KHN Morning Briefing

Summaries of health policy coverage from major news organizations

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Study: Allowing Surgeons-In-Training To Work Longer Hours Doesn’t Affect Patient Safety

The study comes as the Accreditation Council for Graduate Medical Education is reassessing strict rules that were put in place to combat any issues brought on by fatigue. Some resident directors are pushing back against the restrictions.

Reuters: Long Shifts For Young Surgeons Don't Threaten Patient Safety
Controversial rules that limit the hours young surgeons can work while in training aren't needed to protect patient safety, a nationwide experiment finds. Allowing surgical residents to work long hours at hospitals doesn't increase the risk that patients will die or suffer serious complications, researchers say. The residents didn't mind the longer shifts either. (Seaman and Emery, 2/2)

Kaiser Health News: Study Finds No Harm In Allowing Surgeons-In-Training To Work Longer Shifts
The New England Journal of Medicine study comes as the Accreditation Council for Graduate Medical Education is reassessing requirements that prevent residents from working extremely long stretches or back-to-back shifts. Those rules were enacted in 2003 and strengthened in 2011 amid concerns that sleep-deprived residents were more likely to make serious errors. Since then there has been push back from residency program directors concerned that the rules created new dangers for patients by abruptly forcing interns to leave in the middle of treating a patient or surgery. They also complain the rules interfere with resident education because it is harder for a trainee to follow their patients. (Rau, 2/2)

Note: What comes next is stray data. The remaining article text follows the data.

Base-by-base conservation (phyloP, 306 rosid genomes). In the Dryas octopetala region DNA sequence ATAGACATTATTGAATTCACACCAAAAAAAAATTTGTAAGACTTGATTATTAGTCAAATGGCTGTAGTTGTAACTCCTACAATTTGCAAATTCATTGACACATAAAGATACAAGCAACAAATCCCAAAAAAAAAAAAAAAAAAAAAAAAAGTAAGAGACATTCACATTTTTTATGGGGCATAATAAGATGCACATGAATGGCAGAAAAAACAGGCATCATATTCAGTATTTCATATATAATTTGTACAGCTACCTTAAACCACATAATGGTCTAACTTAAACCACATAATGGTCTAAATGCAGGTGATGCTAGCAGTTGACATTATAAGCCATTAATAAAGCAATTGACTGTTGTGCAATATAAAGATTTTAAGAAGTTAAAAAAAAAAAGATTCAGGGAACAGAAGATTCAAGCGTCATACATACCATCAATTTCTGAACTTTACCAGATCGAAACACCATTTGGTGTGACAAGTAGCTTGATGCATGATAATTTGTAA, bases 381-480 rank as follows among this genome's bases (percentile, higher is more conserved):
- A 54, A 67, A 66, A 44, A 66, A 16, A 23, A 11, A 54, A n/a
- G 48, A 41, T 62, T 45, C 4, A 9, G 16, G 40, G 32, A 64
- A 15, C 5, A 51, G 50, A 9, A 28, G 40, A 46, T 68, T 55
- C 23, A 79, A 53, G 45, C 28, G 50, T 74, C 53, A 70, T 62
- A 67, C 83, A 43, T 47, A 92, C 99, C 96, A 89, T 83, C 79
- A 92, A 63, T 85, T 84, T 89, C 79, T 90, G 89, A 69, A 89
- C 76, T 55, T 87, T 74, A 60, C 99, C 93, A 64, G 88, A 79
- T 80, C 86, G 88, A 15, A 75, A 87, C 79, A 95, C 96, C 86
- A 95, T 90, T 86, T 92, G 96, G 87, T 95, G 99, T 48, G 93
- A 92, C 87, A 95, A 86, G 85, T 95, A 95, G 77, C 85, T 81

The Washington Post: Back To Extremely Long Shifts For New Surgeons? Study Finds Few Negatives.
Patients’ rates of death, serious illness, infection, pneumonia and most other common post-operative complications were no worse in hospitals that permitted the novice doctors to work longer stints for the purposes of the nationwide study than in hospitals that limited work hours. The "residents," as they are known, said they valued the chance to follow patients for more than 28 hours because of what they learned and did not think that such extended shifts jeopardized their own health. (Bernstein and Dennis, 2/2)

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